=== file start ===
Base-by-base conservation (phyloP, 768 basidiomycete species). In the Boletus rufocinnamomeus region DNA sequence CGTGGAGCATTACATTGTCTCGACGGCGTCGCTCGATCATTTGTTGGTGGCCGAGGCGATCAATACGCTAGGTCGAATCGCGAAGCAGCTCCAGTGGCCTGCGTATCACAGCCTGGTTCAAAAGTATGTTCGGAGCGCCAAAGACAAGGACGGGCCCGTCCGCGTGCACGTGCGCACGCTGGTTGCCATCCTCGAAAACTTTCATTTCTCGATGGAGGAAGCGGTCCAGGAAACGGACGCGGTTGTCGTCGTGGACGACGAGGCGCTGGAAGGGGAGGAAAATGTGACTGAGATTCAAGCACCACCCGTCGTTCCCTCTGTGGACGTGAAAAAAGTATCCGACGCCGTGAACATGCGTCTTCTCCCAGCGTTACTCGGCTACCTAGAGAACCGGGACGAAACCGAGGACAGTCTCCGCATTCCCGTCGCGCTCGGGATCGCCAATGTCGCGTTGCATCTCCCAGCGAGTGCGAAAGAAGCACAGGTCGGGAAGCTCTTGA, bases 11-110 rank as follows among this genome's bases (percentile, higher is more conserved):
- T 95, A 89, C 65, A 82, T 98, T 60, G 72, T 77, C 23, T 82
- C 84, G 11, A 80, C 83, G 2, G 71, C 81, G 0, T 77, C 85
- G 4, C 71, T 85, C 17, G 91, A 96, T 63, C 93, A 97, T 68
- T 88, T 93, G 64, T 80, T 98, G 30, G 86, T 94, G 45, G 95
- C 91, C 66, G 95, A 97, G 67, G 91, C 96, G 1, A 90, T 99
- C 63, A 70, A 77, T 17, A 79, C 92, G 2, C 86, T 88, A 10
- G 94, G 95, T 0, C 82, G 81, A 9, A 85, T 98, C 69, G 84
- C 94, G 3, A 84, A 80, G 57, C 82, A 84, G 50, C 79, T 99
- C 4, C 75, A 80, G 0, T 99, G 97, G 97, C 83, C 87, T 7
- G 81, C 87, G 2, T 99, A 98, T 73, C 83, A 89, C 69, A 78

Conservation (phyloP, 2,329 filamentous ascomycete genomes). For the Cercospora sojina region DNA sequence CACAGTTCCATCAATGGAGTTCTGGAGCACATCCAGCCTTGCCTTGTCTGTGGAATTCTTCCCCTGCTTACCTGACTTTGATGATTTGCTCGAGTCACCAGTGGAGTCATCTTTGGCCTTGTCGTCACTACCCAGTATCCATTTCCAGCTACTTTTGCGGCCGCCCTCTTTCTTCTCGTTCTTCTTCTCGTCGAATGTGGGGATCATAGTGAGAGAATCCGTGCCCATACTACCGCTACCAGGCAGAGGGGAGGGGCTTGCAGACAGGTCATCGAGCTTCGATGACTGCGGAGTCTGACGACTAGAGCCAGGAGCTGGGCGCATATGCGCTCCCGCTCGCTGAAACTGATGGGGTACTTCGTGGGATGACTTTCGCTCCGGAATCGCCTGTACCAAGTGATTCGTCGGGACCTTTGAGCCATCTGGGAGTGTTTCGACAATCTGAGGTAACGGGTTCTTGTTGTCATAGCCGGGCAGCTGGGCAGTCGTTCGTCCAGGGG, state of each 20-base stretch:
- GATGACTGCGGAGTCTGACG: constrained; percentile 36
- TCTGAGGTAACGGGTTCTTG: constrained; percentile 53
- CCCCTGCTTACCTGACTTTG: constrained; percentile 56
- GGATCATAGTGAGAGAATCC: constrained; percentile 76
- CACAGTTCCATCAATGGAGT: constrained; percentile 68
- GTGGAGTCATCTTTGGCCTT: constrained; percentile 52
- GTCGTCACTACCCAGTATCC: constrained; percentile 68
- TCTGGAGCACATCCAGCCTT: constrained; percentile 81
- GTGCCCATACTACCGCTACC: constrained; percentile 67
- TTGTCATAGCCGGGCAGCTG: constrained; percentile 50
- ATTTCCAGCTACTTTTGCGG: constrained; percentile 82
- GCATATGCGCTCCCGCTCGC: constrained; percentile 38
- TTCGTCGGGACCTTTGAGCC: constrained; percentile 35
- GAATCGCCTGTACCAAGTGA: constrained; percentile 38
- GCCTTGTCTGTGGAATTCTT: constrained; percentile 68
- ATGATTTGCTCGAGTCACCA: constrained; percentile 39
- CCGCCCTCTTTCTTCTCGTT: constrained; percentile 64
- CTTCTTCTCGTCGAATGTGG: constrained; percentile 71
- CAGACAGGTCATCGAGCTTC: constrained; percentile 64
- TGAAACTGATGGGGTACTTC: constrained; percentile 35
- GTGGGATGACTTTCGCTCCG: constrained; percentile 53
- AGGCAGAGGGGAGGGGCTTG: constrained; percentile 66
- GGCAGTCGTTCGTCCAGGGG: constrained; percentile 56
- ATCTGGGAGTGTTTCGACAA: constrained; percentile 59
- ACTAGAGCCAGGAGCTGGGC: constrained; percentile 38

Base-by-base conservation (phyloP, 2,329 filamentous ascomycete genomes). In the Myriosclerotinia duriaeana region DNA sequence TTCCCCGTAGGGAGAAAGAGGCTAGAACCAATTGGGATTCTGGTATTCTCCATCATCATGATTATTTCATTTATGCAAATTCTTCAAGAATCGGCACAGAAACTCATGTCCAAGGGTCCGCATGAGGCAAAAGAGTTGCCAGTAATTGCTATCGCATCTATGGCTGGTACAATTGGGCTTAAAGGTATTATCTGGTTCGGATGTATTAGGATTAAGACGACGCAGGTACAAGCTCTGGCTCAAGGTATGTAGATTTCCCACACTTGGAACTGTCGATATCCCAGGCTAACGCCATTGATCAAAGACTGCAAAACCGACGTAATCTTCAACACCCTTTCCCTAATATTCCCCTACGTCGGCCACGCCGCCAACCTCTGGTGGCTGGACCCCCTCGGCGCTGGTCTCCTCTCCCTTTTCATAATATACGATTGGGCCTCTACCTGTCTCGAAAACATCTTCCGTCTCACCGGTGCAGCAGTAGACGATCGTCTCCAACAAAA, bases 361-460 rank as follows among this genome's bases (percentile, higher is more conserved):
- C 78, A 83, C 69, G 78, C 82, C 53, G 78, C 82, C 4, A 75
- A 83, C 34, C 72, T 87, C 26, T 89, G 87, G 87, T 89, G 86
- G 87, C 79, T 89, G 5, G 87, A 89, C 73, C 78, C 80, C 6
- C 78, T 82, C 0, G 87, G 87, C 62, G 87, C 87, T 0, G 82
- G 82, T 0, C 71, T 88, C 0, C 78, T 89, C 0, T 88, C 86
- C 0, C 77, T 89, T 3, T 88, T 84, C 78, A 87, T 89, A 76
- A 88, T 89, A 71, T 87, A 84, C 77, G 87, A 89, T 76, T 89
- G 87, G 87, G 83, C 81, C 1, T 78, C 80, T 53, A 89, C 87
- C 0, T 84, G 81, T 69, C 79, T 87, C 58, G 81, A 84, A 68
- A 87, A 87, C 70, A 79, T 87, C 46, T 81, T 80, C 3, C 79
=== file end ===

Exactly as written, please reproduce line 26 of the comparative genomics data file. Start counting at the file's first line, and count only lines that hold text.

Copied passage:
- GAATCGCCTGTACCAAGTGA: constrained; percentile 38